Executives from ESPN, Rodale and Harvard Business Review discuss the challenges and benefits of charging users for online content
During this panel, General Manager & Editorial Director of ESPN Publishing Gary Hoenig admitted he didn’t know anything about SEO 6 months ago.
The concept of using SEO to acquire subscribers fascinates him, but acknowledged it isn’t exactly easy. “You can harness it if you try really hard,” said Hoenig. “You must allow the search engines to work for you, not against you.”
I had to throw that in there, but the primary message he delivered was that everyone in the room needed to focus more on who they are at their core. Publishers must clearly differentiate between what is commodity information and what is true analysis, to better understand which content they can get away with charging a premium to access.
Is your content worth anything to the consumer?
Hoenig insisted that if you don’t know the answer to that question, you have an ongoing problem.
He iterated that price point is key and reminded us about the miracle .99 print point iTunes has captured the market. If you can find a price in your universe that’s like that, you should be leveraging that opportunity, said Hoenig.
Is it OK to have advertising on your paid membership website?
Membership websites have their advantages and you don’t want the site cluttered. If you decide to take advertising in your membership product, you should try to give the advertiser a unique experience, perhaps by allowing them to be the official sponsor of a certain section of your membership website, as ESPN.com has done with their Insider product. “You really want to differentiate between the two types of advertising,” said Hoenig.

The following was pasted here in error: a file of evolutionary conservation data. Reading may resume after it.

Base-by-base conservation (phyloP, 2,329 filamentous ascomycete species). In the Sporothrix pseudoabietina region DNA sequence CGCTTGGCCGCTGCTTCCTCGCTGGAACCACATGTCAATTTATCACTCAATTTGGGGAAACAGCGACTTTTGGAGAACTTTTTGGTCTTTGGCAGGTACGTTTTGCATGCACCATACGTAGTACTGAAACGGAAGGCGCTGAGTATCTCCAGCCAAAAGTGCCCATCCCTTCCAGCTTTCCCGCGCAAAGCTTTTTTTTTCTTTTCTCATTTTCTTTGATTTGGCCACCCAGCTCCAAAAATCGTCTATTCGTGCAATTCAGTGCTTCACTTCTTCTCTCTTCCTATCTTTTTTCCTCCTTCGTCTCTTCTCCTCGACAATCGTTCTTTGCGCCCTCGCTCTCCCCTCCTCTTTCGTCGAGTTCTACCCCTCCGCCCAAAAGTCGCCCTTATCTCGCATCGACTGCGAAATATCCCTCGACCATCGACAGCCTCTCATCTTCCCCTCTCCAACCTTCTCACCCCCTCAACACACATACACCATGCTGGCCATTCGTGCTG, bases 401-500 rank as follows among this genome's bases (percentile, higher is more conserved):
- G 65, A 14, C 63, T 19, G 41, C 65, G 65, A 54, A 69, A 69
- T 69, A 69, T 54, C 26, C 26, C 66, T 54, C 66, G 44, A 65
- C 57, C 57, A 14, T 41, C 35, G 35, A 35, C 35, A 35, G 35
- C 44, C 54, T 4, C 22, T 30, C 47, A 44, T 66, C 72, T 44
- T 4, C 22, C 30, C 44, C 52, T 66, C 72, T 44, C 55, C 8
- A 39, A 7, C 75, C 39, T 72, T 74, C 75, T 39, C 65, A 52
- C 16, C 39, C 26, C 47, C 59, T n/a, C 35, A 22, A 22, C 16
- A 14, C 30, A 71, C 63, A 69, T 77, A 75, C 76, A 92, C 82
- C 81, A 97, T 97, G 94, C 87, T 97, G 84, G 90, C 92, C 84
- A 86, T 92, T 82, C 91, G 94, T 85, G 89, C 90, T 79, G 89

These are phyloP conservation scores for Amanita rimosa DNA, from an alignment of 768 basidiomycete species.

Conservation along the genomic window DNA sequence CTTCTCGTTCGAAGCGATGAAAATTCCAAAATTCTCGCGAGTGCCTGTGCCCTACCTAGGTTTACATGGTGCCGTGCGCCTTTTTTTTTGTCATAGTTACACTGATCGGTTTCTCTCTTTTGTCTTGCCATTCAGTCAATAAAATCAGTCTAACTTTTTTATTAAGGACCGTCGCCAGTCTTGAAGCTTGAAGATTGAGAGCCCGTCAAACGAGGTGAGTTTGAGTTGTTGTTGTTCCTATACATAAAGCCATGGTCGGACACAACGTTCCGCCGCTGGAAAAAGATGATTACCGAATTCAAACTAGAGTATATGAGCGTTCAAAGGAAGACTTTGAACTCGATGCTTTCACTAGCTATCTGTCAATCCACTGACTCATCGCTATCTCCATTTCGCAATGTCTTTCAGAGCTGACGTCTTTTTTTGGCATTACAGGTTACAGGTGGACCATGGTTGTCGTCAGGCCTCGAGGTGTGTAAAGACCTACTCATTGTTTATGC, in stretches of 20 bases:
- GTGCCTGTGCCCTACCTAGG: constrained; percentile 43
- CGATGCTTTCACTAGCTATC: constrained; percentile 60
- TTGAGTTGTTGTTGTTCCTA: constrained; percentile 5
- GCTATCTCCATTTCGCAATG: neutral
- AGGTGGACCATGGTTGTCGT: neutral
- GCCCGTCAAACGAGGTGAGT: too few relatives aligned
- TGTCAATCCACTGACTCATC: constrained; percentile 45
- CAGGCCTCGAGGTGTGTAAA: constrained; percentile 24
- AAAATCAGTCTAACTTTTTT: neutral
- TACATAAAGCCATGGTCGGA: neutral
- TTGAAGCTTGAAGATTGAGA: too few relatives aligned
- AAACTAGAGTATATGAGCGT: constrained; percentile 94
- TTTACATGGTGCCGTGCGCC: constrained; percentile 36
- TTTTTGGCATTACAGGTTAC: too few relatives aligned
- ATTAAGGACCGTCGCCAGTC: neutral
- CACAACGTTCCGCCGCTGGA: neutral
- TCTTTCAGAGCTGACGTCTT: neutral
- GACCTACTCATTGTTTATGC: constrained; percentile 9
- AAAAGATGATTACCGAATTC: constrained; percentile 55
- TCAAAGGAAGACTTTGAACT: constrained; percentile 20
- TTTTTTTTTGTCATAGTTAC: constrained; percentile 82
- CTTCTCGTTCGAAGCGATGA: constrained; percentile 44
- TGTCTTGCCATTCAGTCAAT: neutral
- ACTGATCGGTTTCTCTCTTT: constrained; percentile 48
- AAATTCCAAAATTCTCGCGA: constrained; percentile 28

“The key to membership website success (or online success in general) is to start thinking of yourselves as content providers and out of the restrictions of paper and ink,” he added.
In terms of profitability, one membership website is equal to several magazines
At Rodale, there are 8 digital products that they charge monthly subscription fees for and according to MaryAnn Bekkedahl, EVP & Group Publisher, their paid digital subscriber revenue is currently equal to their paid advertising digital revenues.
She mentioned that digital services turn profitable in 2 years, versus the 5 years it takes on a magazine. Bekkedahl mentioned that with those kinds of profits, “we’ll keep doing it.”
Bekkedahl noted the key to success for their membership websites are the unique tools, often revolved around weight management, and the brand. Men’s Health Personal Trainer succeeds, in large part, because it’s Men’s Health.
She also added that the paid offers always work best when you can bundle them with a print offer. “When you can sell them all together you not only get the highest price point, but you get the most engagement.”
“I just don’t know” if premium sites are our one hope
A refreshing dose of honesty came from Hank Boye, Publisher at Harvard Business Review, who candidly told the audience that he just isn’t quite sure if their premium site is the one hope they have at succeeding in the long run.
“A premium site makes a lot of sense but it may not work ultimately,” admitted Boye. He’s more focused on the brand and the degree to which people want to engage. “Forget the economic pieces for a minute… experience the brand and pay us the value for what you get,” said Boye. “There isn’t one strategy that’s going to save you,” he said.
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